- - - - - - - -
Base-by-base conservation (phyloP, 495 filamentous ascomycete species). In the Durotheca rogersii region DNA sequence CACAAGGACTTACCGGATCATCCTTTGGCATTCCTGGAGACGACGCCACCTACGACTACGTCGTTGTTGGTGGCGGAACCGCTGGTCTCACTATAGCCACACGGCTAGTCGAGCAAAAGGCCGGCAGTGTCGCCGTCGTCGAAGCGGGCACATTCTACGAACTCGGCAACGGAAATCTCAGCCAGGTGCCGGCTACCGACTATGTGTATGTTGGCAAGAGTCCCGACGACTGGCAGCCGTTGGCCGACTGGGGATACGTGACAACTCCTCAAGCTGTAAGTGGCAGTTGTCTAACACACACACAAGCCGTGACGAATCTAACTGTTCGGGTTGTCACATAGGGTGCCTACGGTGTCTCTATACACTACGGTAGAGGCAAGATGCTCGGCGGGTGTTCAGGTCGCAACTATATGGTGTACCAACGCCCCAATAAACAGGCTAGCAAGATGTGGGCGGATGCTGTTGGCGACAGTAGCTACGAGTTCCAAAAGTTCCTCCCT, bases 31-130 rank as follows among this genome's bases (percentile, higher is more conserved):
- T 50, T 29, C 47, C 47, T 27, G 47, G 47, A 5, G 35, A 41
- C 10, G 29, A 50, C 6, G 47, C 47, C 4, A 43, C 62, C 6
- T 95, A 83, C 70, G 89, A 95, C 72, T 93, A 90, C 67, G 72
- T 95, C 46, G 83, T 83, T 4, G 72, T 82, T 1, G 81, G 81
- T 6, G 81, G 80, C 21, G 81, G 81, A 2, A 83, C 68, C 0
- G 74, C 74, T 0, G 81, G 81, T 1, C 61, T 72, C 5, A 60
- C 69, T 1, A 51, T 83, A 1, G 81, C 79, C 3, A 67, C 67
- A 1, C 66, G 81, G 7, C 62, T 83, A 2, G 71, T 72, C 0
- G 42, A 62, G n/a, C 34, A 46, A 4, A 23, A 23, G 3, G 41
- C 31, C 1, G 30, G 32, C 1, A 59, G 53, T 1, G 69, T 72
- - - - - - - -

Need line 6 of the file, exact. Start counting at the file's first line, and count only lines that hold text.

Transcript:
- T 6, G 81, G 80, C 21, G 81, G 81, A 2, A 83, C 68, C 0